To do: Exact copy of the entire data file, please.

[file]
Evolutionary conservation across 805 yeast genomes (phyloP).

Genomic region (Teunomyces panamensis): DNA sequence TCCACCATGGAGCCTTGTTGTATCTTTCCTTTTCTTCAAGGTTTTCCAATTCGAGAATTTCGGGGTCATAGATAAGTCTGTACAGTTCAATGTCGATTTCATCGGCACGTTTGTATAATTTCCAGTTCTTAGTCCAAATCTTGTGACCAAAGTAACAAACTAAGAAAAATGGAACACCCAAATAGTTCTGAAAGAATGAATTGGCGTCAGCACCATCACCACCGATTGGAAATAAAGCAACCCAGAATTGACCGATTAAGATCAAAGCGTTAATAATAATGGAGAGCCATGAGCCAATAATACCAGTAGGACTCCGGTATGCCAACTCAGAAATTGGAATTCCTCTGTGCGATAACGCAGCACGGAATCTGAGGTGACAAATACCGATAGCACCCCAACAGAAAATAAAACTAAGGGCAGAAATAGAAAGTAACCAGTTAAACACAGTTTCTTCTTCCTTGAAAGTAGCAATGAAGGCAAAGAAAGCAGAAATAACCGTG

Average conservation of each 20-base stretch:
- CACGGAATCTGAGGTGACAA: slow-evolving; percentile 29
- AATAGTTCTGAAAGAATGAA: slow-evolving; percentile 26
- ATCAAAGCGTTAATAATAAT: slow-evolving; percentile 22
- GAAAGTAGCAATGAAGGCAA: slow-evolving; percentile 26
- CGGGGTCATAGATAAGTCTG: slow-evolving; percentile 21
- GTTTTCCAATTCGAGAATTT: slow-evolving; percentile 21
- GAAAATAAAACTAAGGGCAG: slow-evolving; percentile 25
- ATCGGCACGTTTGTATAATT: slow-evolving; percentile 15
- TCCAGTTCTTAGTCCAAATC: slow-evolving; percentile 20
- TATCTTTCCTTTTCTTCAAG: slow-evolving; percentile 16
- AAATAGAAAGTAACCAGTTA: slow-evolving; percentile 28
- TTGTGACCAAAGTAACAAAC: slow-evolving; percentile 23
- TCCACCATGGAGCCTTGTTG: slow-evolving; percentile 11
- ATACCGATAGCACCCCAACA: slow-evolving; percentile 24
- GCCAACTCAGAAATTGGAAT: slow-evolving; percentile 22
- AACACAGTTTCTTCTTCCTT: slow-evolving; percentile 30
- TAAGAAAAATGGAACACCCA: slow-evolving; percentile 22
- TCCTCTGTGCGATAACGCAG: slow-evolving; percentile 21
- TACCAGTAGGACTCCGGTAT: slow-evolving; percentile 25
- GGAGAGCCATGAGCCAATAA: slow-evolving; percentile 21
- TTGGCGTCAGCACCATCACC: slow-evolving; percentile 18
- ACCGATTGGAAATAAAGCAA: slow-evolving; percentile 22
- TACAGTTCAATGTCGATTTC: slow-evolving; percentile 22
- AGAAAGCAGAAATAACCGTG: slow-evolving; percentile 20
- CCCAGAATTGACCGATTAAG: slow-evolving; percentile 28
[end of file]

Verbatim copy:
Evolutionary conservation across 805 yeast genomes (phyloP).

Genomic region (Teunomyces panamensis): DNA sequence TCCACCATGGAGCCTTGTTGTATCTTTCCTTTTCTTCAAGGTTTTCCAATTCGAGAATTTCGGGGTCATAGATAAGTCTGTACAGTTCAATGTCGATTTCATCGGCACGTTTGTATAATTTCCAGTTCTTAGTCCAAATCTTGTGACCAAAGTAACAAACTAAGAAAAATGGAACACCCAAATAGTTCTGAAAGAATGAATTGGCGTCAGCACCATCACCACCGATTGGAAATAAAGCAACCCAGAATTGACCGATTAAGATCAAAGCGTTAATAATAATGGAGAGCCATGAGCCAATAATACCAGTAGGACTCCGGTATGCCAACTCAGAAATTGGAATTCCTCTGTGCGATAACGCAGCACGGAATCTGAGGTGACAAATACCGATAGCACCCCAACAGAAAATAAAACTAAGGGCAGAAATAGAAAGTAACCAGTTAAACACAGTTTCTTCTTCCTTGAAAGTAGCAATGAAGGCAAAGAAAGCAGAAATAACCGTG

Average conservation of each 20-base stretch:
- CACGGAATCTGAGGTGACAA: slow-evolving; percentile 29
- AATAGTTCTGAAAGAATGAA: slow-evolving; percentile 26
- ATCAAAGCGTTAATAATAAT: slow-evolving; percentile 22
- GAAAGTAGCAATGAAGGCAA: slow-evolving; percentile 26
- CGGGGTCATAGATAAGTCTG: slow-evolving; percentile 21
- GTTTTCCAATTCGAGAATTT: slow-evolving; percentile 21
- GAAAATAAAACTAAGGGCAG: slow-evolving; percentile 25
- ATCGGCACGTTTGTATAATT: slow-evolving; percentile 15
- TCCAGTTCTTAGTCCAAATC: slow-evolving; percentile 20
- TATCTTTCCTTTTCTTCAAG: slow-evolving; percentile 16
- AAATAGAAAGTAACCAGTTA: slow-evolving; percentile 28
- TTGTGACCAAAGTAACAAAC: slow-evolving; percentile 23
- TCCACCATGGAGCCTTGTTG: slow-evolving; percentile 11
- ATACCGATAGCACCCCAACA: slow-evolving; percentile 24
- GCCAACTCAGAAATTGGAAT: slow-evolving; percentile 22
- AACACAGTTTCTTCTTCCTT: slow-evolving; percentile 30
- TAAGAAAAATGGAACACCCA: slow-evolving; percentile 22
- TCCTCTGTGCGATAACGCAG: slow-evolving; percentile 21
- TACCAGTAGGACTCCGGTAT: slow-evolving; percentile 25
- GGAGAGCCATGAGCCAATAA: slow-evolving; percentile 21
- TTGGCGTCAGCACCATCACC: slow-evolving; percentile 18
- ACCGATTGGAAATAAAGCAA: slow-evolving; percentile 22
- TACAGTTCAATGTCGATTTC: slow-evolving; percentile 22
- AGAAAGCAGAAATAACCGTG: slow-evolving; percentile 20
- CCCAGAATTGACCGATTAAG: slow-evolving; percentile 28